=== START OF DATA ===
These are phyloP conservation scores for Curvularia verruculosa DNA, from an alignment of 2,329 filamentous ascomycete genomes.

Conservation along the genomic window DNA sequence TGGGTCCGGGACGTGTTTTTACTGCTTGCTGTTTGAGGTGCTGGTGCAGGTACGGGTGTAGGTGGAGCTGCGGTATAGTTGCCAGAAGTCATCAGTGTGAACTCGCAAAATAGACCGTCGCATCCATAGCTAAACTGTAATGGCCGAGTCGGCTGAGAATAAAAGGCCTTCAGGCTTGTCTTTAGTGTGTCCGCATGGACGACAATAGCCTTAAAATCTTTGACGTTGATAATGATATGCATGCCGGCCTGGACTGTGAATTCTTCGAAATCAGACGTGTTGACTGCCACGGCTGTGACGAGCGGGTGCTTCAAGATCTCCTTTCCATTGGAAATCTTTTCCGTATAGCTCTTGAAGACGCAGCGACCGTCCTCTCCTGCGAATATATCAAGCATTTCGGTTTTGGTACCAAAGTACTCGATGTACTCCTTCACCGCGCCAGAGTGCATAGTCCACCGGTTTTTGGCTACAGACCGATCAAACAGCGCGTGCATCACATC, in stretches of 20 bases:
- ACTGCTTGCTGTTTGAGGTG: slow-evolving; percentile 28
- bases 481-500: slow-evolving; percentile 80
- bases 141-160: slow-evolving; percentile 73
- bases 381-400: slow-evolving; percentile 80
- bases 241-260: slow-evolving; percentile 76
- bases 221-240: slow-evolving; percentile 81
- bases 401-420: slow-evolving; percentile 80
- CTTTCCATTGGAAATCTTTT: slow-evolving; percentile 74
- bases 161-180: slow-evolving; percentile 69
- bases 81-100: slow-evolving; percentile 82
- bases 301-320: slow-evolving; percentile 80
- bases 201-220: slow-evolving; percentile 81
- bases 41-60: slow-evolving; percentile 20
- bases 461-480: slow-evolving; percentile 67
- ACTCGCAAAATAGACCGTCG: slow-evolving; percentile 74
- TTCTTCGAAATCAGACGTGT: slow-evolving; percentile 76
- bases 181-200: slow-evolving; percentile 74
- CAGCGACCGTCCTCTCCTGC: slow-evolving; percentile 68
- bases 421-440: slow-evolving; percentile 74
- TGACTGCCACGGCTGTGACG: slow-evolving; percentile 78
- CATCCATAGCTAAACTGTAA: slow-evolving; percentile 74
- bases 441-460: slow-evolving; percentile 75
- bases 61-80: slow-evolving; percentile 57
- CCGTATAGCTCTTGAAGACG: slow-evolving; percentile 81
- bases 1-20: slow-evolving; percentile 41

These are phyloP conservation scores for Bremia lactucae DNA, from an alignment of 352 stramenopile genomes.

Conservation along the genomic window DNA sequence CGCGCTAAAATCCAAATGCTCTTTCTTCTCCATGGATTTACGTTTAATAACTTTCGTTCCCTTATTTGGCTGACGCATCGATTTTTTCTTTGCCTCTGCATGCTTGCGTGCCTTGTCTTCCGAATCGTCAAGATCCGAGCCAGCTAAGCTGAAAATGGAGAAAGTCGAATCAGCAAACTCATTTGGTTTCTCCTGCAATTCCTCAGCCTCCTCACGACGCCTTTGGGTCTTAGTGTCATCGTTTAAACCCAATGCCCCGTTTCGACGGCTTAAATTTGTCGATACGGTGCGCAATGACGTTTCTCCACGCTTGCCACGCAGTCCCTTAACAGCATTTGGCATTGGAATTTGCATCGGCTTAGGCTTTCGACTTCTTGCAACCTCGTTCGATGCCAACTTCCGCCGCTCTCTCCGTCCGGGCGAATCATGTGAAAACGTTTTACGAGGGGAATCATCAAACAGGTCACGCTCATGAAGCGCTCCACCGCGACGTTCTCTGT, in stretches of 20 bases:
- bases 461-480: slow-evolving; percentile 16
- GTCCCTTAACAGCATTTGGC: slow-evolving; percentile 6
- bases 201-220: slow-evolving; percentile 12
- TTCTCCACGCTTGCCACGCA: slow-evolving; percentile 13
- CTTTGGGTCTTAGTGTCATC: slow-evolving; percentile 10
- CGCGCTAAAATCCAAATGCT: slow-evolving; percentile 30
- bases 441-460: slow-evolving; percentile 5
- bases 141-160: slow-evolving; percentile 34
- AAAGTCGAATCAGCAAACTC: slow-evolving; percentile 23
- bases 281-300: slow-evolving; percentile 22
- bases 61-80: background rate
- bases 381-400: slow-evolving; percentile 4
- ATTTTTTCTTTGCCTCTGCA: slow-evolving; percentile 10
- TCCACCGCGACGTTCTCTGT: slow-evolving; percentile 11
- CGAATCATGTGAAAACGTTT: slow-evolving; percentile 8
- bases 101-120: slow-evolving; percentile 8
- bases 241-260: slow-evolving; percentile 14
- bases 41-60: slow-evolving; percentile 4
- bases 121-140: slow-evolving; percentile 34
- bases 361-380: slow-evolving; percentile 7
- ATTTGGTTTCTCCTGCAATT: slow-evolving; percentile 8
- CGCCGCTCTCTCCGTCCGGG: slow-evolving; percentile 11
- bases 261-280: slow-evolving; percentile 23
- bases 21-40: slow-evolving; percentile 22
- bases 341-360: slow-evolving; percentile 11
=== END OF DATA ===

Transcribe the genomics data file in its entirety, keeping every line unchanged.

These are phyloP conservation scores for Curvularia verruculosa DNA, from an alignment of 2,329 filamentous ascomycete genomes.

Conservation along the genomic window DNA sequence TGGGTCCGGGACGTGTTTTTACTGCTTGCTGTTTGAGGTGCTGGTGCAGGTACGGGTGTAGGTGGAGCTGCGGTATAGTTGCCAGAAGTCATCAGTGTGAACTCGCAAAATAGACCGTCGCATCCATAGCTAAACTGTAATGGCCGAGTCGGCTGAGAATAAAAGGCCTTCAGGCTTGTCTTTAGTGTGTCCGCATGGACGACAATAGCCTTAAAATCTTTGACGTTGATAATGATATGCATGCCGGCCTGGACTGTGAATTCTTCGAAATCAGACGTGTTGACTGCCACGGCTGTGACGAGCGGGTGCTTCAAGATCTCCTTTCCATTGGAAATCTTTTCCGTATAGCTCTTGAAGACGCAGCGACCGTCCTCTCCTGCGAATATATCAAGCATTTCGGTTTTGGTACCAAAGTACTCGATGTACTCCTTCACCGCGCCAGAGTGCATAGTCCACCGGTTTTTGGCTACAGACCGATCAAACAGCGCGTGCATCACATC, in stretches of 20 bases:
- ACTGCTTGCTGTTTGAGGTG: slow-evolving; percentile 28
- bases 481-500: slow-evolving; percentile 80
- bases 141-160: slow-evolving; percentile 73
- bases 381-400: slow-evolving; percentile 80
- bases 241-260: slow-evolving; percentile 76
- bases 221-240: slow-evolving; percentile 81
- bases 401-420: slow-evolving; percentile 80
- CTTTCCATTGGAAATCTTTT: slow-evolving; percentile 74
- bases 161-180: slow-evolving; percentile 69
- bases 81-100: slow-evolving; percentile 82
- bases 301-320: slow-evolving; percentile 80
- bases 201-220: slow-evolving; percentile 81
- bases 41-60: slow-evolving; percentile 20
- bases 461-480: slow-evolving; percentile 67
- ACTCGCAAAATAGACCGTCG: slow-evolving; percentile 74
- TTCTTCGAAATCAGACGTGT: slow-evolving; percentile 76
- bases 181-200: slow-evolving; percentile 74
- CAGCGACCGTCCTCTCCTGC: slow-evolving; percentile 68
- bases 421-440: slow-evolving; percentile 74
- TGACTGCCACGGCTGTGACG: slow-evolving; percentile 78
- CATCCATAGCTAAACTGTAA: slow-evolving; percentile 74
- bases 441-460: slow-evolving; percentile 75
- bases 61-80: slow-evolving; percentile 57
- CCGTATAGCTCTTGAAGACG: slow-evolving; percentile 81
- bases 1-20: slow-evolving; percentile 41

These are phyloP conservation scores for Bremia lactucae DNA, from an alignment of 352 stramenopile genomes.

Conservation along the genomic window DNA sequence CGCGCTAAAATCCAAATGCTCTTTCTTCTCCATGGATTTACGTTTAATAACTTTCGTTCCCTTATTTGGCTGACGCATCGATTTTTTCTTTGCCTCTGCATGCTTGCGTGCCTTGTCTTCCGAATCGTCAAGATCCGAGCCAGCTAAGCTGAAAATGGAGAAAGTCGAATCAGCAAACTCATTTGGTTTCTCCTGCAATTCCTCAGCCTCCTCACGACGCCTTTGGGTCTTAGTGTCATCGTTTAAACCCAATGCCCCGTTTCGACGGCTTAAATTTGTCGATACGGTGCGCAATGACGTTTCTCCACGCTTGCCACGCAGTCCCTTAACAGCATTTGGCATTGGAATTTGCATCGGCTTAGGCTTTCGACTTCTTGCAACCTCGTTCGATGCCAACTTCCGCCGCTCTCTCCGTCCGGGCGAATCATGTGAAAACGTTTTACGAGGGGAATCATCAAACAGGTCACGCTCATGAAGCGCTCCACCGCGACGTTCTCTGT, in stretches of 20 bases:
- bases 461-480: slow-evolving; percentile 16
- GTCCCTTAACAGCATTTGGC: slow-evolving; percentile 6
- bases 201-220: slow-evolving; percentile 12
- TTCTCCACGCTTGCCACGCA: slow-evolving; percentile 13
- CTTTGGGTCTTAGTGTCATC: slow-evolving; percentile 10
- CGCGCTAAAATCCAAATGCT: slow-evolving; percentile 30
- bases 441-460: slow-evolving; percentile 5
- bases 141-160: slow-evolving; percentile 34
- AAAGTCGAATCAGCAAACTC: slow-evolving; percentile 23
- bases 281-300: slow-evolving; percentile 22
- bases 61-80: background rate
- bases 381-400: slow-evolving; percentile 4
- ATTTTTTCTTTGCCTCTGCA: slow-evolving; percentile 10
- TCCACCGCGACGTTCTCTGT: slow-evolving; percentile 11
- CGAATCATGTGAAAACGTTT: slow-evolving; percentile 8
- bases 101-120: slow-evolving; percentile 8
- bases 241-260: slow-evolving; percentile 14
- bases 41-60: slow-evolving; percentile 4
- bases 121-140: slow-evolving; percentile 34
- bases 361-380: slow-evolving; percentile 7
- ATTTGGTTTCTCCTGCAATT: slow-evolving; percentile 8
- CGCCGCTCTCTCCGTCCGGG: slow-evolving; percentile 11
- bases 261-280: slow-evolving; percentile 23
- bases 21-40: slow-evolving; percentile 22
- bases 341-360: slow-evolving; percentile 11